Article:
Why do Lismore residents pay more for water?
PROPERTY owners in the Lismore area pay more for water than their Northern NSW neighbours ‒ but the council says there's a good reason.
Local resident Daniel John raised the issue on social media this week.
"Based on 2016 Census data, Lismore has the highest unemployment rate of all (Rous County Council) constituent councils at 7.8 per cent, and yet Lismore pays the most for water," he said.
"In fact, Lismore pays over 50 per cent more than other constituent councils.
"And now Lismore is being asked to accept the huge ramifications of a mega dam in Lismore's LGA, to cater for sea-changers migrating to the coast."
Mr John's post was accompanied by a table from Rous County Council that showed an annual fixed fee of $287.20 for Lismore, versus $187 in Byron Bay, $204 in Ballina and $161 in the Richmond Valley.
The data, from the ABS' 2016 census, also showed that Lismore residents pay $3.91 per kilolitre (kl) of water in 2016, which is still the current amount.
Byron Shire residents paid $2.60 in 2016.
According to Byron Shire Council's website, residents currently pay $2.47 per kl for the first 450kl.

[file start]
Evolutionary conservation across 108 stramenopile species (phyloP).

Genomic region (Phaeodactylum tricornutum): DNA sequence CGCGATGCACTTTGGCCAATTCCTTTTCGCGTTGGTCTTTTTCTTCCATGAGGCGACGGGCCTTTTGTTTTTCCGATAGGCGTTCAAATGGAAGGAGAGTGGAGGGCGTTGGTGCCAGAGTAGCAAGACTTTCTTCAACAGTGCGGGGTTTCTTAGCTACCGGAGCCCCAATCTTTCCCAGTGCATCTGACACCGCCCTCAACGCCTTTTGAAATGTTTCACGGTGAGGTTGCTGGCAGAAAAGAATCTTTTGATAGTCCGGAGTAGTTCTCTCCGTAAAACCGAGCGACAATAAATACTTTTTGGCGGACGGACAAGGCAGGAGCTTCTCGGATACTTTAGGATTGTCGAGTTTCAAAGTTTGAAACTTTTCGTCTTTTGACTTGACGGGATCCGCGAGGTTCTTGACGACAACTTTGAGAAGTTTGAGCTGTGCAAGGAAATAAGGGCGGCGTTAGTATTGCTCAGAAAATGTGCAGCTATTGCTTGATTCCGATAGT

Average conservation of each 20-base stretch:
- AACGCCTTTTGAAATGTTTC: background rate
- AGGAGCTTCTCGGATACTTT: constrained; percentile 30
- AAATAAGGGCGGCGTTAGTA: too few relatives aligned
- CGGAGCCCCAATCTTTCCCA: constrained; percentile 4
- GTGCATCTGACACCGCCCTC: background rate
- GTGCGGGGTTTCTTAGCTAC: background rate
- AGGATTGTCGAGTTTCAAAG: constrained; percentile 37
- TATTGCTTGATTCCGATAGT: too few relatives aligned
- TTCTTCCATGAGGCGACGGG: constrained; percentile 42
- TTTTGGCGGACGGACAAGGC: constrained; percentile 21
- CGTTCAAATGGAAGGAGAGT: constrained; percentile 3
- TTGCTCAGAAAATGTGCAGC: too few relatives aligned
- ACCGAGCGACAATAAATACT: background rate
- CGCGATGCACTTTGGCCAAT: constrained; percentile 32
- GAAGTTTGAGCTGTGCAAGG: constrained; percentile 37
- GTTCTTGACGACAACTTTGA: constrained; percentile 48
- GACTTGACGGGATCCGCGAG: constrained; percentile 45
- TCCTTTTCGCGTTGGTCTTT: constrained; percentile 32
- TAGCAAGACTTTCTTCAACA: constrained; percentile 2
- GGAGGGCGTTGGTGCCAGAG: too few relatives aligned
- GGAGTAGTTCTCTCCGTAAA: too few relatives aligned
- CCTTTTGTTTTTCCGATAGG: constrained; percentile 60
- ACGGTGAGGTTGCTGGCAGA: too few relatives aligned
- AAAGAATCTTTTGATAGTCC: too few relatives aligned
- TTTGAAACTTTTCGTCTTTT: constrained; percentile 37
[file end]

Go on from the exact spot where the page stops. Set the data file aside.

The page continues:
Phillip Rudd, Rous County Council's General Manager, said the price was not set by his organisation.
"While Lismore water users have the highest rate, Rous doesn't set the customer price, we sell the water to the four councils at the same rate; each council is then responsible to distribute it to all their users," he said.
A Lismore City Council spokesman said the council sets the water rates annually as part of the coming year's budget, using a cost-recovery model to ensure the city's water infrastructure is sustainable going forward.
"The rates are essentially made up of two parts - a fixed charge that all customers pay plus consumption charges which are based on how much water a customer uses," he said.
"Factors which are considered in calculating these charges are the amount Rous County Council charges us for the bulk water, and the cost of maintaining and expanding our infrastructure, such as pipes and reservoirs, while ensuring that we meet levels of service.
"Our reticulated water system was constructed in the 1920s.
"The system is now ageing which means we have significant maintenance and renewal costs."